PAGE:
Also I've noticed that only when the readiness is low, that's when the divebombers really start to make casualties. So Artillery shoots away a few times, and then I send in the fighterboys.

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RE: Fighter escort protection effectiveness questions - 11/11/2009 6:04:15 PM   
dominickpa

 

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Good idea Joshuatree.  In addition, upgraded fighters usually have good combat experience from previous battles.

I really like using the air force in this game.  In my latest mirrored, normal AI scenario I have destroyed 5000 ground units, with only 10 air and 9 ground casualties while approaching my first enemy city for capture.  Will probably switch over to an A+ opponent next to experience more of a challenge for this same scenario, as this battle is basically curtains for the normal AI. 


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RE: Fighter escort protection effectiveness questions - 11/11/2009 9:27:05 PM   
Joshuatree

 

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Yeah I forgot to mention that; try the AI+. It will use heavy tanks and more planes, and a lot more troops... but it still doesn't do suprise attacks, you know? No amphibious landings, no airborne attacks, AI plus means more and better enemy troops, not an improved AI... now that would be something! A turbo AI Why is it that computer programs can beat experienced chess players, but not wargamers??

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RE: Fighter escort protection effectiveness questions - 11/12/2009 5:00:55 AM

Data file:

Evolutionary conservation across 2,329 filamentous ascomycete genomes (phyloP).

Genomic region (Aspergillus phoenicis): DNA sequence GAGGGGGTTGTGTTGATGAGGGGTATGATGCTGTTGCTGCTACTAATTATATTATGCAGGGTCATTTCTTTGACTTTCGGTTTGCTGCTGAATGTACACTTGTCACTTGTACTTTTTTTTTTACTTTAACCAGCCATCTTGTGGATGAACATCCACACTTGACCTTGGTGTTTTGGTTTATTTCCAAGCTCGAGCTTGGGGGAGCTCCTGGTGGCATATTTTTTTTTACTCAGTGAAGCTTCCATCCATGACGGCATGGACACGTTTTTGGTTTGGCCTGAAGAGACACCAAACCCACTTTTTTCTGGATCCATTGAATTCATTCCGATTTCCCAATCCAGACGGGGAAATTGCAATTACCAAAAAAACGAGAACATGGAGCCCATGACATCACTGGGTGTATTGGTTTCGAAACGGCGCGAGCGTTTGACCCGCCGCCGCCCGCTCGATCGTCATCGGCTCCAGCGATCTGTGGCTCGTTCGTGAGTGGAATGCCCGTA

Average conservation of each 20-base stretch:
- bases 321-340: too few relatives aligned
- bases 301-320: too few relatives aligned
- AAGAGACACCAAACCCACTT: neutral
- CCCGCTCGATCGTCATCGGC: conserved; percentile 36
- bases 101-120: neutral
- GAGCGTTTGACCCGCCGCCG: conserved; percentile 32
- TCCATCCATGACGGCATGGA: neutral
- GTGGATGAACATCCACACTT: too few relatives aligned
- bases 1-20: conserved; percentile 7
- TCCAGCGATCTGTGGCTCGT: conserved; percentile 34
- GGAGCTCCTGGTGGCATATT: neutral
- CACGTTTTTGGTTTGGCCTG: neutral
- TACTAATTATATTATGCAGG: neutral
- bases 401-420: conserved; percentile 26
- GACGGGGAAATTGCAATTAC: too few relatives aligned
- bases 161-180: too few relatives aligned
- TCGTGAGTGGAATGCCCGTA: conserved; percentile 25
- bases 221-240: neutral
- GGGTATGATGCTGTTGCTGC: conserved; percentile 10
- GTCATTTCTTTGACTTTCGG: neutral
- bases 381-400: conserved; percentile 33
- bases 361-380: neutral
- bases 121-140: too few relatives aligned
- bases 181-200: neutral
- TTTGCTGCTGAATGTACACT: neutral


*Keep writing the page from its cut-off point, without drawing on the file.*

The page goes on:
explorer2

 

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quote:

ORIGINAL: Joshuatree
Why is it that computer programs can beat experienced chess players, but not wargamers??


My guess is it's for one of the same reasons we prefer wargames and not chess - wargames are far more complex. The variety of possibilities in chess, though very many, are limited by the small board and small number of pieces. In wargames, the options are virtually limitless. (And don't forget, the computers that have been programmed to beat humans in chess were supercomputers and had an entire staff of full time programmers working on it!)

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RE: Fighter escort protection effectiveness questions - 11/12/2009 1:30:23 PM   
Joshuatree

 

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You're probably right Explorer. Ofcourse today I do have a supercomputer compared to say, 10 years ago, that's when they started to beat human chess players. But rules in chess are set in stone, whereas every wargame has it own set of rules. And, accordingly, every wargame programmer has to invent the wheel again, that is make a good AI. If only it were possible to make a complex wargame.... and then cut the AI rules/program/code in smaller and smaller parts until there is a resemblance with the rules of a chess game... would it then be possible to make a clever and cunning AI??

I have a cunning plan..


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RE: Fighter escort protection effectiveness questions - 11/12/2009 4:37:43 PM   
GrumpyMel

 

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Chess is ALOT easier for a computer because number of variables it needs to take into account is far less then any but the simplest wargame. The board is simple and quite compact. The number of pieces on the board for both sides is small, well defined and the changes in them are predictable . The variety of pieces is also very small and the number of things/moves that any given piece can make is pretty limited as well. On top of that, the results of any given "combat" are 100% perdictable.... a piece can ALWAYS take another piece by moving into it's square.